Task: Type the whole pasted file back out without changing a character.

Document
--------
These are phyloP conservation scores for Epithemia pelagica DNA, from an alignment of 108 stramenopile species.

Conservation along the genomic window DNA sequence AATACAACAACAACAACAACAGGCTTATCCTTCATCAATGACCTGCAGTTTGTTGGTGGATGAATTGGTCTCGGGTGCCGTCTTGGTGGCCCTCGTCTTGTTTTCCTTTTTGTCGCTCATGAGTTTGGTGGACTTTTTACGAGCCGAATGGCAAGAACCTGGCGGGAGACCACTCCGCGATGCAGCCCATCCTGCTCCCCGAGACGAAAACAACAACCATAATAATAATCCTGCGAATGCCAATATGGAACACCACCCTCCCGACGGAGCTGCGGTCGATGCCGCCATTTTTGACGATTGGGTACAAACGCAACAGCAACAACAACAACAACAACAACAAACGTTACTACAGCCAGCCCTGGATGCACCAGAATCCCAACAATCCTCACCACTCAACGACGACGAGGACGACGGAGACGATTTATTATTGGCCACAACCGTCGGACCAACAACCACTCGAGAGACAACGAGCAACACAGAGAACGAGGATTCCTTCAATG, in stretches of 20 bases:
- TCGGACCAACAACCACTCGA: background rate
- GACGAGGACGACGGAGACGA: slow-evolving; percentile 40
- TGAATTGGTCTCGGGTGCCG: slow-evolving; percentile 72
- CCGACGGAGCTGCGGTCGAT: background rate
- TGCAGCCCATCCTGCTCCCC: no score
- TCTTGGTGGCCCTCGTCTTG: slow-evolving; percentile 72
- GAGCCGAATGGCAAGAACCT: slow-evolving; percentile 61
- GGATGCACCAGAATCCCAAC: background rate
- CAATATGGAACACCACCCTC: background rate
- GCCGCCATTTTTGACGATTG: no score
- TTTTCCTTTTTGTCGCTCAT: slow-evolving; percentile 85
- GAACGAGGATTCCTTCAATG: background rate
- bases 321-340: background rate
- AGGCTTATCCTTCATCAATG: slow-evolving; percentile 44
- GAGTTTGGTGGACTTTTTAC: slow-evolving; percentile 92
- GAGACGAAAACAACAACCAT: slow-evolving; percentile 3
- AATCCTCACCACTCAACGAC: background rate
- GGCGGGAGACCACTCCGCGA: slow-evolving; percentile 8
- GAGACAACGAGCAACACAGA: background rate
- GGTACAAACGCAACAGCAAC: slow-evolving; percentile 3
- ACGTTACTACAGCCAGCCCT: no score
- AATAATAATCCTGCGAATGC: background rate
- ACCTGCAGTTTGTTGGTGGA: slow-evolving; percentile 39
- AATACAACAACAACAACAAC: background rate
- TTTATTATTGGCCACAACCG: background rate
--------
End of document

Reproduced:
These are phyloP conservation scores for Epithemia pelagica DNA, from an alignment of 108 stramenopile species.

Conservation along the genomic window DNA sequence AATACAACAACAACAACAACAGGCTTATCCTTCATCAATGACCTGCAGTTTGTTGGTGGATGAATTGGTCTCGGGTGCCGTCTTGGTGGCCCTCGTCTTGTTTTCCTTTTTGTCGCTCATGAGTTTGGTGGACTTTTTACGAGCCGAATGGCAAGAACCTGGCGGGAGACCACTCCGCGATGCAGCCCATCCTGCTCCCCGAGACGAAAACAACAACCATAATAATAATCCTGCGAATGCCAATATGGAACACCACCCTCCCGACGGAGCTGCGGTCGATGCCGCCATTTTTGACGATTGGGTACAAACGCAACAGCAACAACAACAACAACAACAACAAACGTTACTACAGCCAGCCCTGGATGCACCAGAATCCCAACAATCCTCACCACTCAACGACGACGAGGACGACGGAGACGATTTATTATTGGCCACAACCGTCGGACCAACAACCACTCGAGAGACAACGAGCAACACAGAGAACGAGGATTCCTTCAATG, in stretches of 20 bases:
- TCGGACCAACAACCACTCGA: background rate
- GACGAGGACGACGGAGACGA: slow-evolving; percentile 40
- TGAATTGGTCTCGGGTGCCG: slow-evolving; percentile 72
- CCGACGGAGCTGCGGTCGAT: background rate
- TGCAGCCCATCCTGCTCCCC: no score
- TCTTGGTGGCCCTCGTCTTG: slow-evolving; percentile 72
- GAGCCGAATGGCAAGAACCT: slow-evolving; percentile 61
- GGATGCACCAGAATCCCAAC: background rate
- CAATATGGAACACCACCCTC: background rate
- GCCGCCATTTTTGACGATTG: no score
- TTTTCCTTTTTGTCGCTCAT: slow-evolving; percentile 85
- GAACGAGGATTCCTTCAATG: background rate
- bases 321-340: background rate
- AGGCTTATCCTTCATCAATG: slow-evolving; percentile 44
- GAGTTTGGTGGACTTTTTAC: slow-evolving; percentile 92
- GAGACGAAAACAACAACCAT: slow-evolving; percentile 3
- AATCCTCACCACTCAACGAC: background rate
- GGCGGGAGACCACTCCGCGA: slow-evolving; percentile 8
- GAGACAACGAGCAACACAGA: background rate
- GGTACAAACGCAACAGCAAC: slow-evolving; percentile 3
- ACGTTACTACAGCCAGCCCT: no score
- AATAATAATCCTGCGAATGC: background rate
- ACCTGCAGTTTGTTGGTGGA: slow-evolving; percentile 39
- AATACAACAACAACAACAAC: background rate
- TTTATTATTGGCCACAACCG: background rate